For this reason, the break-up of the teams is usually designed to engineer the sorts of results the head coach wants. If I’m Steve Sarkisian, I want the spring game to give me the following results.

-A few clips of Bijan Robinson running wild.
-Some probably scripted plays with the result of creating some highlights for prospective star players like Jordan Whittington, Ray Thornton, and Josh Thompson.
-Cloudy insight into which quarterback will win the starting job come fall.

The easiest way to generate those results is to make this a first team vs second team scrimmage and to play Casey Thompson with the first team while Hudson Card is relegated to the second team.

As the older, more established player who is less of an obvious schematic fit for a more pro-style offensive system, Casey Thompson is (at least hypothetically) the greater transfer risk. To lose either quarterback to transfer would be a disaster which would make Charles Wright and Cole Lourd uncomfortably important this fall.

Playing Thompson with the first team clouds the picture of who wins the spring game. If Thompson outperforms Card in the spring game, it can be summed up as “well, he had the much better supporting cast and didn’t have to face the first team defense.” Then if Card wins the job in the fall it can be understood as “the young, promising passer really put things together.” If Thompson plays poorly in the scrimmage but ends up winning the job in the fall, the story will still be “well…he was ahead in the spring too.”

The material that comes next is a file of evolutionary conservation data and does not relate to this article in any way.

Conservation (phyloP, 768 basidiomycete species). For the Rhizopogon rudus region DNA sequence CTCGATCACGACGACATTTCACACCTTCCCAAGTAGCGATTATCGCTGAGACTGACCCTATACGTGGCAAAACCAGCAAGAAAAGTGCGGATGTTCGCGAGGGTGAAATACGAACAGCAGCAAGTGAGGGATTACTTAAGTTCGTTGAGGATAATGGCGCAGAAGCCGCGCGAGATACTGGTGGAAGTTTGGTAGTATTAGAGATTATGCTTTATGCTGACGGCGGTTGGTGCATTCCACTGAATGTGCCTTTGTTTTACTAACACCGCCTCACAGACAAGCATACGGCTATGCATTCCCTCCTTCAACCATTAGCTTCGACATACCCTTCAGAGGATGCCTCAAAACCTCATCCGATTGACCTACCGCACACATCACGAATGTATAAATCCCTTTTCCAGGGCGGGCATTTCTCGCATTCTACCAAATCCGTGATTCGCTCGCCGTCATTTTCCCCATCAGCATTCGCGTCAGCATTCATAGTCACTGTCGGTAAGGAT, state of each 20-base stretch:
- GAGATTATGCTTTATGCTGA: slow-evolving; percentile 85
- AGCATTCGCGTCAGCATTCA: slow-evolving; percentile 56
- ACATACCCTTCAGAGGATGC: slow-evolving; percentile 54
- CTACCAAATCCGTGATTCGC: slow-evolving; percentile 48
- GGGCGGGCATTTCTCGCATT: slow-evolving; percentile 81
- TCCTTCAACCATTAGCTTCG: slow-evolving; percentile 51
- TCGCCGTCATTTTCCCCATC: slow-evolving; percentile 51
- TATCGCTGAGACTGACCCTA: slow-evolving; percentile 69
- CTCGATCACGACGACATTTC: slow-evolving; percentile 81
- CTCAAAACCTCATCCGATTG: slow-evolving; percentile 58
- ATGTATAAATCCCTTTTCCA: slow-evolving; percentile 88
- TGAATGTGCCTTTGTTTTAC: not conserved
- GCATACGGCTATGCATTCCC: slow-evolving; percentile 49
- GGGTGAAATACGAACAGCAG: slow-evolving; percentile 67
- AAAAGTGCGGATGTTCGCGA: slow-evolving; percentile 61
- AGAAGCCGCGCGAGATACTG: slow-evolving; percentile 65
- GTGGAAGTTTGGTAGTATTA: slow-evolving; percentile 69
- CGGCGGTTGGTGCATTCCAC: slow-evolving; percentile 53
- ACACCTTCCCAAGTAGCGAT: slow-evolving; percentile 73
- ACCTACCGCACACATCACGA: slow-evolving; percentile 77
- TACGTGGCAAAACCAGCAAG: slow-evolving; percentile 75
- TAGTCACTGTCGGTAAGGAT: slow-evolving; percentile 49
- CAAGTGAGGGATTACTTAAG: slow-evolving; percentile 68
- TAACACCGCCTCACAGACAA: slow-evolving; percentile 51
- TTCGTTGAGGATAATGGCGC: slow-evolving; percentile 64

If you don’t have a winner yet in the quarterback battle there’s no reason not to just maintain the 2020 pecking order and let the battle play out away from the public eye. Sark could go even further and rotate the quarterbacks so both play on either team.

Meanwhile, playing the first teams against the second teams helps accomplish the other goals. You probably spring Bijan Robinson for a few runs, make it more likely Jordan Whittington makes a couple of catches, and you give Ray Thornton and Jacoby Jones the chance to pile up some highlights working against the second team offensive line. Anything positive Hudson Card and the second team offense does against this set-up is gravy.